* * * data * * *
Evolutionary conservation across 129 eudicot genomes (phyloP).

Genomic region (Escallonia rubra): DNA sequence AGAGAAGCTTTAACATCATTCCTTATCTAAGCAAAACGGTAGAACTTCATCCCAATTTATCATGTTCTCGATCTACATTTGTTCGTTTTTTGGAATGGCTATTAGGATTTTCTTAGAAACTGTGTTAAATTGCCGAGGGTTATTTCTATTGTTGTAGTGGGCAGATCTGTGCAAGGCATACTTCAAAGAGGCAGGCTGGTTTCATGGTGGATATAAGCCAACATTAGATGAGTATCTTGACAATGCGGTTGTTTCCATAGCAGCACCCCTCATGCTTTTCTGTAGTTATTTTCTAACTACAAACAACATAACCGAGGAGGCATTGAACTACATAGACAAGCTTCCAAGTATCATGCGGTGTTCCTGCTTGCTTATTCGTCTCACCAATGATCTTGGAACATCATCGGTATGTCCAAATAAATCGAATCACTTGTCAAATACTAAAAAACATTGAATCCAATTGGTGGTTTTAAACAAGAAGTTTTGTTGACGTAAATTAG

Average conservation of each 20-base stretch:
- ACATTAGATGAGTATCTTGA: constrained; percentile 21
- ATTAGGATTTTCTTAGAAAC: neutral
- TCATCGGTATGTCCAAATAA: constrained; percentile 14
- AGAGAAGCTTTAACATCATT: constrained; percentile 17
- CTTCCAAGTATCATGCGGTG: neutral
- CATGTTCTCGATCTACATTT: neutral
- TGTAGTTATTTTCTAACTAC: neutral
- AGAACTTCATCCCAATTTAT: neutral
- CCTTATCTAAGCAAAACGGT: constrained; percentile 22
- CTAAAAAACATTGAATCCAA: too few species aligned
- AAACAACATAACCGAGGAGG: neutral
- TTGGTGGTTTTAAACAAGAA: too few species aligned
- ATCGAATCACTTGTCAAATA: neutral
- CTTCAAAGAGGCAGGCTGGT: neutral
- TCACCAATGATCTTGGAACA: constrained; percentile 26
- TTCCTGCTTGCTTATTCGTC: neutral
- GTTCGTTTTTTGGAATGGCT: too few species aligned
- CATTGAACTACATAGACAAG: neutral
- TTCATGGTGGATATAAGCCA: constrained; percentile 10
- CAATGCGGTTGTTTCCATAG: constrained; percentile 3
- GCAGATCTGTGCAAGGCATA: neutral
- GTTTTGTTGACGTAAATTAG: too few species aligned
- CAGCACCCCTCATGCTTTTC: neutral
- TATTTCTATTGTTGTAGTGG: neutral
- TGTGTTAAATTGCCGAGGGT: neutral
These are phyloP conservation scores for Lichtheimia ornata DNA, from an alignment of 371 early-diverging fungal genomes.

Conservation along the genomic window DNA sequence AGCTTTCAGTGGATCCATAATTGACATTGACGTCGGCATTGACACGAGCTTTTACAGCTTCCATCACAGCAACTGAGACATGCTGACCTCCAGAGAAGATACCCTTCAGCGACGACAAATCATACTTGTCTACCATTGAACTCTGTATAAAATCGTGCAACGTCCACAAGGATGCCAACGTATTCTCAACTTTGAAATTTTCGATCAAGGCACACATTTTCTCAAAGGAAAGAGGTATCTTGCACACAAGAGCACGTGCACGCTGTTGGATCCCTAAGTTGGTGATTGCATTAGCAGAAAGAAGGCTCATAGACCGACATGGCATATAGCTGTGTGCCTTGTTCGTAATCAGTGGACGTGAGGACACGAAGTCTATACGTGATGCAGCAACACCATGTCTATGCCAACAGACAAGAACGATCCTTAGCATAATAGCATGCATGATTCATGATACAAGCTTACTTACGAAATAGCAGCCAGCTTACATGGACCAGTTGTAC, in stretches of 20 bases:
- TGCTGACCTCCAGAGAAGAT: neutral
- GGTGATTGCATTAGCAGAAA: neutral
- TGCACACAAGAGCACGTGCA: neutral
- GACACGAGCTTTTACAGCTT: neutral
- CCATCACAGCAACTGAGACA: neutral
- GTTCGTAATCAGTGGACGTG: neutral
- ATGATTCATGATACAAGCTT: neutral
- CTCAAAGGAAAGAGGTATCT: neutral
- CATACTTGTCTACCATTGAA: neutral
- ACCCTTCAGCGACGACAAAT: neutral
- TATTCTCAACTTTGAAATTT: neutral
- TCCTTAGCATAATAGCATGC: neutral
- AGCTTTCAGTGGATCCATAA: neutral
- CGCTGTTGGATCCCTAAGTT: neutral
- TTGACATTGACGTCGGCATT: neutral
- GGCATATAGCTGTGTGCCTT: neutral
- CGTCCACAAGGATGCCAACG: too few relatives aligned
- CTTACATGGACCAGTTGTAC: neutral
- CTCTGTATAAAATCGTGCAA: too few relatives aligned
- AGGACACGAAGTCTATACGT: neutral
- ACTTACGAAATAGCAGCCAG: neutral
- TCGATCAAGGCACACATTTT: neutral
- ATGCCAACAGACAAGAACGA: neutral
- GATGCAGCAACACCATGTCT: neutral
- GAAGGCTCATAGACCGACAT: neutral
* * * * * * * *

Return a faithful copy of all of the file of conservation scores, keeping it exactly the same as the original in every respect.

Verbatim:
Evolutionary conservation across 129 eudicot genomes (phyloP).

Genomic region (Escallonia rubra): DNA sequence AGAGAAGCTTTAACATCATTCCTTATCTAAGCAAAACGGTAGAACTTCATCCCAATTTATCATGTTCTCGATCTACATTTGTTCGTTTTTTGGAATGGCTATTAGGATTTTCTTAGAAACTGTGTTAAATTGCCGAGGGTTATTTCTATTGTTGTAGTGGGCAGATCTGTGCAAGGCATACTTCAAAGAGGCAGGCTGGTTTCATGGTGGATATAAGCCAACATTAGATGAGTATCTTGACAATGCGGTTGTTTCCATAGCAGCACCCCTCATGCTTTTCTGTAGTTATTTTCTAACTACAAACAACATAACCGAGGAGGCATTGAACTACATAGACAAGCTTCCAAGTATCATGCGGTGTTCCTGCTTGCTTATTCGTCTCACCAATGATCTTGGAACATCATCGGTATGTCCAAATAAATCGAATCACTTGTCAAATACTAAAAAACATTGAATCCAATTGGTGGTTTTAAACAAGAAGTTTTGTTGACGTAAATTAG

Average conservation of each 20-base stretch:
- ACATTAGATGAGTATCTTGA: constrained; percentile 21
- ATTAGGATTTTCTTAGAAAC: neutral
- TCATCGGTATGTCCAAATAA: constrained; percentile 14
- AGAGAAGCTTTAACATCATT: constrained; percentile 17
- CTTCCAAGTATCATGCGGTG: neutral
- CATGTTCTCGATCTACATTT: neutral
- TGTAGTTATTTTCTAACTAC: neutral
- AGAACTTCATCCCAATTTAT: neutral
- CCTTATCTAAGCAAAACGGT: constrained; percentile 22
- CTAAAAAACATTGAATCCAA: too few species aligned
- AAACAACATAACCGAGGAGG: neutral
- TTGGTGGTTTTAAACAAGAA: too few species aligned
- ATCGAATCACTTGTCAAATA: neutral
- CTTCAAAGAGGCAGGCTGGT: neutral
- TCACCAATGATCTTGGAACA: constrained; percentile 26
- TTCCTGCTTGCTTATTCGTC: neutral
- GTTCGTTTTTTGGAATGGCT: too few species aligned
- CATTGAACTACATAGACAAG: neutral
- TTCATGGTGGATATAAGCCA: constrained; percentile 10
- CAATGCGGTTGTTTCCATAG: constrained; percentile 3
- GCAGATCTGTGCAAGGCATA: neutral
- GTTTTGTTGACGTAAATTAG: too few species aligned
- CAGCACCCCTCATGCTTTTC: neutral
- TATTTCTATTGTTGTAGTGG: neutral
- TGTGTTAAATTGCCGAGGGT: neutral
These are phyloP conservation scores for Lichtheimia ornata DNA, from an alignment of 371 early-diverging fungal genomes.

Conservation along the genomic window DNA sequence AGCTTTCAGTGGATCCATAATTGACATTGACGTCGGCATTGACACGAGCTTTTACAGCTTCCATCACAGCAACTGAGACATGCTGACCTCCAGAGAAGATACCCTTCAGCGACGACAAATCATACTTGTCTACCATTGAACTCTGTATAAAATCGTGCAACGTCCACAAGGATGCCAACGTATTCTCAACTTTGAAATTTTCGATCAAGGCACACATTTTCTCAAAGGAAAGAGGTATCTTGCACACAAGAGCACGTGCACGCTGTTGGATCCCTAAGTTGGTGATTGCATTAGCAGAAAGAAGGCTCATAGACCGACATGGCATATAGCTGTGTGCCTTGTTCGTAATCAGTGGACGTGAGGACACGAAGTCTATACGTGATGCAGCAACACCATGTCTATGCCAACAGACAAGAACGATCCTTAGCATAATAGCATGCATGATTCATGATACAAGCTTACTTACGAAATAGCAGCCAGCTTACATGGACCAGTTGTAC, in stretches of 20 bases:
- TGCTGACCTCCAGAGAAGAT: neutral
- GGTGATTGCATTAGCAGAAA: neutral
- TGCACACAAGAGCACGTGCA: neutral
- GACACGAGCTTTTACAGCTT: neutral
- CCATCACAGCAACTGAGACA: neutral
- GTTCGTAATCAGTGGACGTG: neutral
- ATGATTCATGATACAAGCTT: neutral
- CTCAAAGGAAAGAGGTATCT: neutral
- CATACTTGTCTACCATTGAA: neutral
- ACCCTTCAGCGACGACAAAT: neutral
- TATTCTCAACTTTGAAATTT: neutral
- TCCTTAGCATAATAGCATGC: neutral
- AGCTTTCAGTGGATCCATAA: neutral
- CGCTGTTGGATCCCTAAGTT: neutral
- TTGACATTGACGTCGGCATT: neutral
- GGCATATAGCTGTGTGCCTT: neutral
- CGTCCACAAGGATGCCAACG: too few relatives aligned
- CTTACATGGACCAGTTGTAC: neutral
- CTCTGTATAAAATCGTGCAA: too few relatives aligned
- AGGACACGAAGTCTATACGT: neutral
- ACTTACGAAATAGCAGCCAG: neutral
- TCGATCAAGGCACACATTTT: neutral
- ATGCCAACAGACAAGAACGA: neutral
- GATGCAGCAACACCATGTCT: neutral
- GAAGGCTCATAGACCGACAT: neutral